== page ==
Displacement of mandibular fractures: is there a correlation with sensory loss and recovery?


Fractures of the mandible are common. However, the correlation between the severity of the fracture and the recovery of any associated inferior dental (ID) nerve injury is still poorly understood. We aimed to examine the relationship between the amount of fracture displacement and how it relates to the recovery of sensation to the lower lip. One hundred and fifty patients requiring treatment of a mandibular fracture (where the fracture passed across the ID canal) were assessed. One hundred were initially assessed in a retrospective double-blinded study. A further 50 patients were then followed up prospectively. Both the maximal displacement of the fracture and the displacement specifically at the ID canal were measured. Sensory recovery, or persistence of numbness, was also recorded for each patient. Although there appeared to be a correlation between increasing displacement at the ID canal and a poorer recovery, there was not a clear relationship between the two, and there were many exceptions. Persistent numbness (>1 year) still occurred in fractures with relatively minimal displacement (≤3 mm). Possible reasons for persistent numbness are discussed.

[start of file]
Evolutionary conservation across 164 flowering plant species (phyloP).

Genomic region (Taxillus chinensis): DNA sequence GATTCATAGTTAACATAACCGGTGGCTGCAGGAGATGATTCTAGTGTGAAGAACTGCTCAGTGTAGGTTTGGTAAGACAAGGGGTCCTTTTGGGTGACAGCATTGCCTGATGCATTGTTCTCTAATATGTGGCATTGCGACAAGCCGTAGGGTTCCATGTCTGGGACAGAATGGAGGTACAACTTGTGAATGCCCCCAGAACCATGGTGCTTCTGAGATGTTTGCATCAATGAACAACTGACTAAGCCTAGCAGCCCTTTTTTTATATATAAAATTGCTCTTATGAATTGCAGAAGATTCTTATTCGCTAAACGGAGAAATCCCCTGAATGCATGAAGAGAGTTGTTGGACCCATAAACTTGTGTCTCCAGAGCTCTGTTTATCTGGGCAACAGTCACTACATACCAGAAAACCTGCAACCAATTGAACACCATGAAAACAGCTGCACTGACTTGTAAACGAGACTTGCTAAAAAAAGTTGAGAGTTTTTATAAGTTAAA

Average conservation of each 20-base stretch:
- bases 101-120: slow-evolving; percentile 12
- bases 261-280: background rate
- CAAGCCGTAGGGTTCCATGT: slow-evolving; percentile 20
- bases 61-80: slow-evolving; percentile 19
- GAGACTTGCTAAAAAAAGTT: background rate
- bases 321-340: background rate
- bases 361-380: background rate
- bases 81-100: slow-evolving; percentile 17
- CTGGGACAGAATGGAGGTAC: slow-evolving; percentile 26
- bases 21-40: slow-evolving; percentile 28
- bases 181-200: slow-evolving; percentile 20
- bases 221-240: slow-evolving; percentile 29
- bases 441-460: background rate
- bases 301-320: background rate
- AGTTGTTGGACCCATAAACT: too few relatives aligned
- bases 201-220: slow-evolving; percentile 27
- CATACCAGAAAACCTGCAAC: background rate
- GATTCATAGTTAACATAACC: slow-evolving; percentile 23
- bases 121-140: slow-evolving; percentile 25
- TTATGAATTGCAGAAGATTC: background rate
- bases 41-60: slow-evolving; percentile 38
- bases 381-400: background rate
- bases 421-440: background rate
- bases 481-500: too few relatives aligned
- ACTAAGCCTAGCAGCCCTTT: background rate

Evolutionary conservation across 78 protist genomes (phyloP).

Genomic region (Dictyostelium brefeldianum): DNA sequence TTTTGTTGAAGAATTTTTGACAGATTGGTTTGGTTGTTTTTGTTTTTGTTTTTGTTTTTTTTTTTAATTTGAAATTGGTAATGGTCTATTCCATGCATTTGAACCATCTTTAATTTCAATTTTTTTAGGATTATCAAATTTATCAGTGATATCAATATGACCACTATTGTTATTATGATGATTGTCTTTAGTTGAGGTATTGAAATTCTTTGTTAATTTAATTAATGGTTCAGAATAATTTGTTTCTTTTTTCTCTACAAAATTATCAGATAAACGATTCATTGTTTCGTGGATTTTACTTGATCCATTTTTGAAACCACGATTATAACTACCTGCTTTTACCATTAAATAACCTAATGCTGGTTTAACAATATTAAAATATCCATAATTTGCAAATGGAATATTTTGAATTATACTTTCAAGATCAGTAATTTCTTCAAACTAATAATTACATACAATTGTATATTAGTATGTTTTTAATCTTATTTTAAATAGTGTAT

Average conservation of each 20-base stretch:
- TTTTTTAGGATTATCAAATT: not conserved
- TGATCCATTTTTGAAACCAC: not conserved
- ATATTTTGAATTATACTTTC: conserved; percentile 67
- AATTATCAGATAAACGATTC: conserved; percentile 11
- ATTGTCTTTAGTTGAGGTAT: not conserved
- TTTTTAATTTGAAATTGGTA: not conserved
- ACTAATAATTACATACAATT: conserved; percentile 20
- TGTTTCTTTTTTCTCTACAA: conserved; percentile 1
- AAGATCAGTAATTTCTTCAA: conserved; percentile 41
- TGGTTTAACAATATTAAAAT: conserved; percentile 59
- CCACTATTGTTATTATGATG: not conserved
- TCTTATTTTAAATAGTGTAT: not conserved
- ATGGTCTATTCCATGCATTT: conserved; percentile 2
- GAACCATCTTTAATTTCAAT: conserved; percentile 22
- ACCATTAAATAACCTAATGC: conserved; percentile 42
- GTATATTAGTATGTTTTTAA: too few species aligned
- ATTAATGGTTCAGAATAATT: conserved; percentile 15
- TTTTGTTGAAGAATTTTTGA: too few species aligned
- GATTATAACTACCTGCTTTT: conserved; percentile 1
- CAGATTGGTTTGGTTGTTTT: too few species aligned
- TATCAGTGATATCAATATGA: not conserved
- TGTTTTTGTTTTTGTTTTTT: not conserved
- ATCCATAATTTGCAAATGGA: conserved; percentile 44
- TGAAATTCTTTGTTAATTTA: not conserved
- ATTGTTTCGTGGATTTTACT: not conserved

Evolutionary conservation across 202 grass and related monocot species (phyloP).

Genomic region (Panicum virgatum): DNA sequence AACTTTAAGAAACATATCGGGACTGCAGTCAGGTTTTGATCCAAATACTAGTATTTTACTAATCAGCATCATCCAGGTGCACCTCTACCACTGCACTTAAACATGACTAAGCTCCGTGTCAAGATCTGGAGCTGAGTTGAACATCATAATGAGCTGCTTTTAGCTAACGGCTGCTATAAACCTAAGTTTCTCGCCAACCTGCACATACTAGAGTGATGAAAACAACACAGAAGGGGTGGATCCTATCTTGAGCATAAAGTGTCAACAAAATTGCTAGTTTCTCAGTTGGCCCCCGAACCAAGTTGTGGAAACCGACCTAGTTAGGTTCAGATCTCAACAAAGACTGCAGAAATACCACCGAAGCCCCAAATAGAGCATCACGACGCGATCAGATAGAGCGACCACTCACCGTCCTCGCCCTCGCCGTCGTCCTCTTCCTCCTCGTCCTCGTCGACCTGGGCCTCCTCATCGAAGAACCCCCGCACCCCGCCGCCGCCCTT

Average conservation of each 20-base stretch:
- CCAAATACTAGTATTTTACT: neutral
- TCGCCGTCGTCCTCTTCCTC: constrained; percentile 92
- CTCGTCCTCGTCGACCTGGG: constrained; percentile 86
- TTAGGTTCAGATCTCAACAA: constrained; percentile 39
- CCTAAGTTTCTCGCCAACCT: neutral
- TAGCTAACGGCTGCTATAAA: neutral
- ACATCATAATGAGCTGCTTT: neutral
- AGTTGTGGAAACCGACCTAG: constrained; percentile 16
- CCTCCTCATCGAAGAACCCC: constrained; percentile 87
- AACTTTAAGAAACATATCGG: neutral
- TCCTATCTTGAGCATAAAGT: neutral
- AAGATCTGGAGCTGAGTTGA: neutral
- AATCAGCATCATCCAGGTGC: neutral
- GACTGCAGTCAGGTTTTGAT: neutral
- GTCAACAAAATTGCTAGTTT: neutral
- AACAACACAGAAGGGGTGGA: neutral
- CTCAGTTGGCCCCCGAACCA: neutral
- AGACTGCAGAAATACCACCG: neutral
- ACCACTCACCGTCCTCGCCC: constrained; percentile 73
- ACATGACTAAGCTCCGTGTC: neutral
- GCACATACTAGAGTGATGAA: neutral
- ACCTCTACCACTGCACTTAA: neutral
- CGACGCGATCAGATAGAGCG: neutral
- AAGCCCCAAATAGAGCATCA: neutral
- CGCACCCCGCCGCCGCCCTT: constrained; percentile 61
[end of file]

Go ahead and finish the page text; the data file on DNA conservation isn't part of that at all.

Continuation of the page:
Mandibular fractures are common. Depending on a number of factors, treatment includes a soft diet and antibiotics, closed reduction such as with intermaxillary fixation (IMF), or open reduction and internal fixation (ORIF). In fractures that pass through the inferior dental (ID) canal, alteration of sensation is commonly seen. This may be temporary or permanent. Previous studies have shown that the degree of displacement of a mandibular fracture may have a negative impact on long-term neurosensory function. However, such assumptions regarding the presence of displaced fractures and subsequent paraesthesia have not been proved consistently. For example, one report demonstrated that displacement of mandibular fractures correlated only with preoperative paraesthesia but not with postoperative paraesthesia.